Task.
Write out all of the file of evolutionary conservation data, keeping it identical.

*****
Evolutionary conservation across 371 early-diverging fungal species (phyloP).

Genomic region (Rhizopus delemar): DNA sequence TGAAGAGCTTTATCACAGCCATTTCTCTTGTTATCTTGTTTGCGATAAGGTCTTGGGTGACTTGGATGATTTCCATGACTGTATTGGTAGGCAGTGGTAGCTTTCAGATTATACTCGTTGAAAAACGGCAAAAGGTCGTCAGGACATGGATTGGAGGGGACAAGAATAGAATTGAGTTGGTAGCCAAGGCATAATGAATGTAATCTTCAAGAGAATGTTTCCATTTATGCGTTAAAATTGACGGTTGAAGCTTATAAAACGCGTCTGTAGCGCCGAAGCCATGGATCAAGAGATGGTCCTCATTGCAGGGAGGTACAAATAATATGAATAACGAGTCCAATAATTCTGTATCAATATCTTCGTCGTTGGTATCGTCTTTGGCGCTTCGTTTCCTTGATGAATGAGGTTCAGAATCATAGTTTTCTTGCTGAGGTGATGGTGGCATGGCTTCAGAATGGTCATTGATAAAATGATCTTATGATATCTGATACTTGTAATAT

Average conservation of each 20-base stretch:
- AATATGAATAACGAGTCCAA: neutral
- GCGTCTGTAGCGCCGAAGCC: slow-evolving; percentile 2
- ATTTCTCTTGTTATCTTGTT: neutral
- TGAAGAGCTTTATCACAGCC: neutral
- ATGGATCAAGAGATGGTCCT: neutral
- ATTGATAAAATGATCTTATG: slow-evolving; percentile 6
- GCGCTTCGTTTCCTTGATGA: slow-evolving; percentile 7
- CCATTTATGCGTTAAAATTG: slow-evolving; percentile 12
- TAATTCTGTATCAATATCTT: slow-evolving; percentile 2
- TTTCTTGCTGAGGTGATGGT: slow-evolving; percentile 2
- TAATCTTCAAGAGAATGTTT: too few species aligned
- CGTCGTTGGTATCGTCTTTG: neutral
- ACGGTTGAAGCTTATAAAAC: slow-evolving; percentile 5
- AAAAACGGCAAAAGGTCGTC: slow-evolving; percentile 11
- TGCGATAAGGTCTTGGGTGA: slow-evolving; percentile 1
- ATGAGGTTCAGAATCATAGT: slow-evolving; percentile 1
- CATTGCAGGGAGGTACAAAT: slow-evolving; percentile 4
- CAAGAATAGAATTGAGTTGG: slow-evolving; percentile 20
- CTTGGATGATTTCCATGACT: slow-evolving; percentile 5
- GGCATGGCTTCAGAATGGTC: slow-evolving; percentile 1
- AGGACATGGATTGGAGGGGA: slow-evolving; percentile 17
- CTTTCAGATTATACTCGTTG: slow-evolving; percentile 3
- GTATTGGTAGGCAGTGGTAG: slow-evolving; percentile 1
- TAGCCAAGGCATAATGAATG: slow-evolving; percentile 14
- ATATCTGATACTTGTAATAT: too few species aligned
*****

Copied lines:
Evolutionary conservation across 371 early-diverging fungal species (phyloP).

Genomic region (Rhizopus delemar): DNA sequence TGAAGAGCTTTATCACAGCCATTTCTCTTGTTATCTTGTTTGCGATAAGGTCTTGGGTGACTTGGATGATTTCCATGACTGTATTGGTAGGCAGTGGTAGCTTTCAGATTATACTCGTTGAAAAACGGCAAAAGGTCGTCAGGACATGGATTGGAGGGGACAAGAATAGAATTGAGTTGGTAGCCAAGGCATAATGAATGTAATCTTCAAGAGAATGTTTCCATTTATGCGTTAAAATTGACGGTTGAAGCTTATAAAACGCGTCTGTAGCGCCGAAGCCATGGATCAAGAGATGGTCCTCATTGCAGGGAGGTACAAATAATATGAATAACGAGTCCAATAATTCTGTATCAATATCTTCGTCGTTGGTATCGTCTTTGGCGCTTCGTTTCCTTGATGAATGAGGTTCAGAATCATAGTTTTCTTGCTGAGGTGATGGTGGCATGGCTTCAGAATGGTCATTGATAAAATGATCTTATGATATCTGATACTTGTAATAT

Average conservation of each 20-base stretch:
- AATATGAATAACGAGTCCAA: neutral
- GCGTCTGTAGCGCCGAAGCC: slow-evolving; percentile 2
- ATTTCTCTTGTTATCTTGTT: neutral
- TGAAGAGCTTTATCACAGCC: neutral
- ATGGATCAAGAGATGGTCCT: neutral
- ATTGATAAAATGATCTTATG: slow-evolving; percentile 6
- GCGCTTCGTTTCCTTGATGA: slow-evolving; percentile 7
- CCATTTATGCGTTAAAATTG: slow-evolving; percentile 12
- TAATTCTGTATCAATATCTT: slow-evolving; percentile 2
- TTTCTTGCTGAGGTGATGGT: slow-evolving; percentile 2
- TAATCTTCAAGAGAATGTTT: too few species aligned
- CGTCGTTGGTATCGTCTTTG: neutral
- ACGGTTGAAGCTTATAAAAC: slow-evolving; percentile 5
- AAAAACGGCAAAAGGTCGTC: slow-evolving; percentile 11
- TGCGATAAGGTCTTGGGTGA: slow-evolving; percentile 1
- ATGAGGTTCAGAATCATAGT: slow-evolving; percentile 1
- CATTGCAGGGAGGTACAAAT: slow-evolving; percentile 4
- CAAGAATAGAATTGAGTTGG: slow-evolving; percentile 20
- CTTGGATGATTTCCATGACT: slow-evolving; percentile 5
- GGCATGGCTTCAGAATGGTC: slow-evolving; percentile 1
- AGGACATGGATTGGAGGGGA: slow-evolving; percentile 17
- CTTTCAGATTATACTCGTTG: slow-evolving; percentile 3
- GTATTGGTAGGCAGTGGTAG: slow-evolving; percentile 1
- TAGCCAAGGCATAATGAATG: slow-evolving; percentile 14
- ATATCTGATACTTGTAATAT: too few species aligned